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Asking low-income families to mortgage their future for a benefit only worsens this issue and may contribute to economic inequality in the United States.

The United States is one of three countries in the world without some form of guaranteed paid leave for mothers. In the past two weeks, Sens. Jodi Ernst, R-Iowa, and Mike Lee, R-Utah, have embarked on a media tour for their Cradle Act — a bill that proposes to use Social Security funds to provide “paid family leave” for American families. In short, their proposal would allow mothers and fathers to use the Social Security system to fund up to three months of paid leave benefits. In return, parents would work twice the length of their leave (for example, if you take two months of leave, you must delay your retirement by four months).

On the one hand, it’s heartening to see Republicans join Democrats in recognizing the benefits of paid family leave. Mothers are healthier when they take paid family leave, fathers are more involved in the lives of their children, and both parents report increased satisfaction with parenting, decreased stress and better mental health. Children are also benefitted by paid leave. Mothers are more likely to breastfeed, children are more likely to meet developmental milestones, be immunized, and do better cognitively. Most studies find that these effects are long-term, lasting well into a child’s school years and beyond. Families, on the whole, are healthier, happier and get along when parents take paid leave, as well.

On the other hand, however, the Cradle Act falls short. Importantly, it is not paid family leave. Instead, it’s a loan with a 100 percent interest rate. In virtually every other country with paid leave, both individuals and employers contribute equally to an employment insurance program that can be used for a myriad of reasons. In Quebec, for example, employers and employees each pay less than $2 a week, on average, to fund leave. The result is a well-funded, robust system that provides up to one year of leave, paid at up to 75 percent of annual income, split between partners. Although variable in length and generosity, such systems are common across nations comparable to the United States, including the UK, other European nations, and Australia. We already have this program, although it covers unemployment and disability. Expansion of the employment insurance system is well-tested.

Second, Sens. Lee and Ernst rightly point out that family leave systems often benefit middle and high-income families. However, they incorrectly suggest their proposal doesn’t have the same issue. While I applaud their proposal for creating a gradated payment system, where higher income individuals get a lower percentage of their income, their proposal is problematic for families that are the least likely to have retirement savings. Asking low-income families to mortgage their future for a benefit only worsens this issue and may contribute to economic inequality in the United States.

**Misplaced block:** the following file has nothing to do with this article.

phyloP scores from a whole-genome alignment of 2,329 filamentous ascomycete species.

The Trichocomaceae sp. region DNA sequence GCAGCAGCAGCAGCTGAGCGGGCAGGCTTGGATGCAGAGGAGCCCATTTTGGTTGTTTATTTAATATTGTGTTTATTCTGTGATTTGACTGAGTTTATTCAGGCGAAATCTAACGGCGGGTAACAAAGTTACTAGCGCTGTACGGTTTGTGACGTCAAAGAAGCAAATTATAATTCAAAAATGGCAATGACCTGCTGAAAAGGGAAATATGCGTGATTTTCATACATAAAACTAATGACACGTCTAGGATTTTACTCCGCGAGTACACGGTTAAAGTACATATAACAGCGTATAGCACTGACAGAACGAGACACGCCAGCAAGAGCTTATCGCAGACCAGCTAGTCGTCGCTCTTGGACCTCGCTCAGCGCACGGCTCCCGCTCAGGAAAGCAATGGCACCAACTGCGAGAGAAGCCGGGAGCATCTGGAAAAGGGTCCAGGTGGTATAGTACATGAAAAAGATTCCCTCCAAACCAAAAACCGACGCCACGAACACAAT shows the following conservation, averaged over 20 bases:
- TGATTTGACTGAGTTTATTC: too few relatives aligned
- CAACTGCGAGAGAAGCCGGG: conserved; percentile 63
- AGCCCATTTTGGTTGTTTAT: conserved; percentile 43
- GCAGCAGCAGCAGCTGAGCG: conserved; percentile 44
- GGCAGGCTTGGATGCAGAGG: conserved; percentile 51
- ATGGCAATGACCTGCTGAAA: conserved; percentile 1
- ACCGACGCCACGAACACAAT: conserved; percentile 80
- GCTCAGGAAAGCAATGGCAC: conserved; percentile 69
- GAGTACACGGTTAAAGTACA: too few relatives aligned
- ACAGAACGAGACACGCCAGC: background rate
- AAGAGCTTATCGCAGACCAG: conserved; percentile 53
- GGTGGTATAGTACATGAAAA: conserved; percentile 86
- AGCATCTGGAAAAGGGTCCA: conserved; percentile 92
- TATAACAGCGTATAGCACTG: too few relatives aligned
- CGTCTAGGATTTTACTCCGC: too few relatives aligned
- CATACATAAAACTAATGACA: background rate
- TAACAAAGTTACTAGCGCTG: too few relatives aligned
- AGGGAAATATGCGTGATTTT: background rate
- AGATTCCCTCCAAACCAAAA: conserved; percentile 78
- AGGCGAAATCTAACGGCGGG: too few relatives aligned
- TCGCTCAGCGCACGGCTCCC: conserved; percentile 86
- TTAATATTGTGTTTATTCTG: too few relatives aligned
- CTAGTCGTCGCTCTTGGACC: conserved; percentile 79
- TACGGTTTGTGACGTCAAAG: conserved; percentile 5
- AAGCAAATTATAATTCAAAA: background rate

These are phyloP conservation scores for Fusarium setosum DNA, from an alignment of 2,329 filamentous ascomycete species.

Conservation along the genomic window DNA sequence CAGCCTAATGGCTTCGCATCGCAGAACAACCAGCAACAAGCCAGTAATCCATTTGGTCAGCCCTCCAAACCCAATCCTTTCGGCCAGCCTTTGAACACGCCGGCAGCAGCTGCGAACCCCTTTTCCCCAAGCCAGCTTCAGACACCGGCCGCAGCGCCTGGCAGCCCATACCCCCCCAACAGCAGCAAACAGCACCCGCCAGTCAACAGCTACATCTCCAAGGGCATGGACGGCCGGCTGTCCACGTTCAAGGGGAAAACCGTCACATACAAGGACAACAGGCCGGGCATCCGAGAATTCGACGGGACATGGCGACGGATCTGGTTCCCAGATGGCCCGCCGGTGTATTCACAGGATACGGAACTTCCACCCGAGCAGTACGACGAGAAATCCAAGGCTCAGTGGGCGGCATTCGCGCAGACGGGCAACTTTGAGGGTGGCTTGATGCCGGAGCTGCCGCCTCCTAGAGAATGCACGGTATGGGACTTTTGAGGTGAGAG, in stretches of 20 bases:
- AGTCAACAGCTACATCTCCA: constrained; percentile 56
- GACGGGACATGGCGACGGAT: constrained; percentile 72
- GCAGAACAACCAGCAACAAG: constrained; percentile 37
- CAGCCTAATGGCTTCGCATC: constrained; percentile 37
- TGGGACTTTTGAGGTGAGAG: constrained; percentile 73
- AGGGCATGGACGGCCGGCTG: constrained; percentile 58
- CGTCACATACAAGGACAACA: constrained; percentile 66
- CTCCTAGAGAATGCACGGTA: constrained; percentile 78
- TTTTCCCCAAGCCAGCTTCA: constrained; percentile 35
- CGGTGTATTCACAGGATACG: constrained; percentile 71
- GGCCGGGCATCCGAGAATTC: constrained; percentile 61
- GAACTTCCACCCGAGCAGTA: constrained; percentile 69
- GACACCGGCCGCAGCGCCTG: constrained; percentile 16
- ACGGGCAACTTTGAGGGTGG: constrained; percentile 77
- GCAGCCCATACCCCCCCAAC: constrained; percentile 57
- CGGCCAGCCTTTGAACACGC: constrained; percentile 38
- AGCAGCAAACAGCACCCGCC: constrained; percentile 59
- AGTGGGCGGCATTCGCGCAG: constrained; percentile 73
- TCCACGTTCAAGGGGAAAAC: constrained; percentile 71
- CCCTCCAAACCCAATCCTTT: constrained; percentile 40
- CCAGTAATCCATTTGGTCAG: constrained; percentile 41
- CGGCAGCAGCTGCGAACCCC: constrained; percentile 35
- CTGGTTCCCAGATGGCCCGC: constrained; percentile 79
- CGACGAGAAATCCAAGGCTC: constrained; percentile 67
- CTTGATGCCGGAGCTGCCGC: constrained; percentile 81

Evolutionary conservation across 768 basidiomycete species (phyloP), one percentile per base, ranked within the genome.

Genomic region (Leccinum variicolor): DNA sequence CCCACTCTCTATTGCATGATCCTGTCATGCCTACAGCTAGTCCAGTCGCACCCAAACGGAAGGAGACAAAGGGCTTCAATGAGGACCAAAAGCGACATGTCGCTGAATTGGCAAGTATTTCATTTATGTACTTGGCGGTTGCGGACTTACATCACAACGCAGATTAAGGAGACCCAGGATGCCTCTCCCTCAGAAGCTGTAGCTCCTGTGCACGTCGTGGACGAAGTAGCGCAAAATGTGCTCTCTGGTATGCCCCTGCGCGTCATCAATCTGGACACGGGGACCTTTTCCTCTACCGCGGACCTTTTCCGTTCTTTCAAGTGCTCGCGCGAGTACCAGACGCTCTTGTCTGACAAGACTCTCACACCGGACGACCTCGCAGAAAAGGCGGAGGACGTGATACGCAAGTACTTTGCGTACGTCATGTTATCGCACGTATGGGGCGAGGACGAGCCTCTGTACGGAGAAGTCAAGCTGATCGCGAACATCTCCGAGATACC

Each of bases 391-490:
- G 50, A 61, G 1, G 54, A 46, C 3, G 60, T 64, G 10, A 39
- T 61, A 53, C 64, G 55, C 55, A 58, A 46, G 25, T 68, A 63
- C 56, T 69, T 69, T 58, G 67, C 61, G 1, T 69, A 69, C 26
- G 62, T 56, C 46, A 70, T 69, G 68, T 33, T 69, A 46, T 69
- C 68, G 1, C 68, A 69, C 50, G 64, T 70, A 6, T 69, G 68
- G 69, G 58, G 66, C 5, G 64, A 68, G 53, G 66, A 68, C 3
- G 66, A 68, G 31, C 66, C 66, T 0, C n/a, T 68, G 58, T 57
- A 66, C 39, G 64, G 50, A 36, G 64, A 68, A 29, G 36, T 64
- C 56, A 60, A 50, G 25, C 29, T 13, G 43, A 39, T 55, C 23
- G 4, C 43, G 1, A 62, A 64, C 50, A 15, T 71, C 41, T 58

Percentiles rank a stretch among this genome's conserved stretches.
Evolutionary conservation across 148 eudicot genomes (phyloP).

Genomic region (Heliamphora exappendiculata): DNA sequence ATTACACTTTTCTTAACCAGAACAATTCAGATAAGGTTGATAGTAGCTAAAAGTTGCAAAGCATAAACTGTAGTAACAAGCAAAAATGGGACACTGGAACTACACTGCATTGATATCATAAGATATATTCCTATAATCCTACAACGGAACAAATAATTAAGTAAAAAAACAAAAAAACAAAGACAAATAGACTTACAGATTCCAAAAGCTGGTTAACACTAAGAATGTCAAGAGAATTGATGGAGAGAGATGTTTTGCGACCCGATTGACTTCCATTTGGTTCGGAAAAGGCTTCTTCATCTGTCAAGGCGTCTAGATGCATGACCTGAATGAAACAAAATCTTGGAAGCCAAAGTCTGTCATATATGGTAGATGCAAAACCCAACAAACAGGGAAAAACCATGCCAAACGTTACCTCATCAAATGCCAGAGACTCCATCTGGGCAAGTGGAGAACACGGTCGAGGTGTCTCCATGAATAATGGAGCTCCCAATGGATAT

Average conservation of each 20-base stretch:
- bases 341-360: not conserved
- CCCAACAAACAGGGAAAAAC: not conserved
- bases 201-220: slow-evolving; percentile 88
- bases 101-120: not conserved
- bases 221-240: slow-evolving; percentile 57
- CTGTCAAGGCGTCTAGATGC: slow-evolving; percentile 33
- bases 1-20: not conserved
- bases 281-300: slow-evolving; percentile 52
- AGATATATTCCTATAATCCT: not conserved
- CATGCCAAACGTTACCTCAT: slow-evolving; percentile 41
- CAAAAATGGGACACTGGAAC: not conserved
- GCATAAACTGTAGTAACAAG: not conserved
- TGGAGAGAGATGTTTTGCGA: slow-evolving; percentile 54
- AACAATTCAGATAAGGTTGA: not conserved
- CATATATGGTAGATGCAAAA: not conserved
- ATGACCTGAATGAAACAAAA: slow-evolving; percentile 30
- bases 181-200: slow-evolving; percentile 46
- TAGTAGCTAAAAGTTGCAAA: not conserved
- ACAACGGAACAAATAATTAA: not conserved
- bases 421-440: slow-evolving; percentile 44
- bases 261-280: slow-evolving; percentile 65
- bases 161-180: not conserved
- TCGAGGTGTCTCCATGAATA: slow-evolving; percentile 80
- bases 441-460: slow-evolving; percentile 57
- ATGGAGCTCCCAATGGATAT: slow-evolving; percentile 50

Third, Lee and Ernst are overly and incorrectly concerned with the impact of family leave on businesses. They worry that costly taxes and asking companies to pitch in on paid leave is too high a price for this country. Yet, the research literature is unanimous and clear on this point: Paid leave improves businesses’ bottom lines through increased retention, worker productivity, worker loyalty and competitiveness. Research from both the U.S. and abroad demonstrates that both small and large businesses benefit from paid leave requirements. Any tax and other costs are offset by various savings for businesses and organizations. Taxpayers also benefit from paid leave, through reduced medical costs, educational savings and other cost savings.

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Overall, the research is clear — paid family leave provides substantial benefits for families, employers and society at-large. While Lee and Ernst should be applauded for noting these benefits, their proposal falls short. Indeed, in a country that touts its family orientation, there is little in our public policy to support families. I urge Ernst, Lee and others to reconsider their proposal to better align with the standards set forth by other countries. Only then will we see similar positive benefits.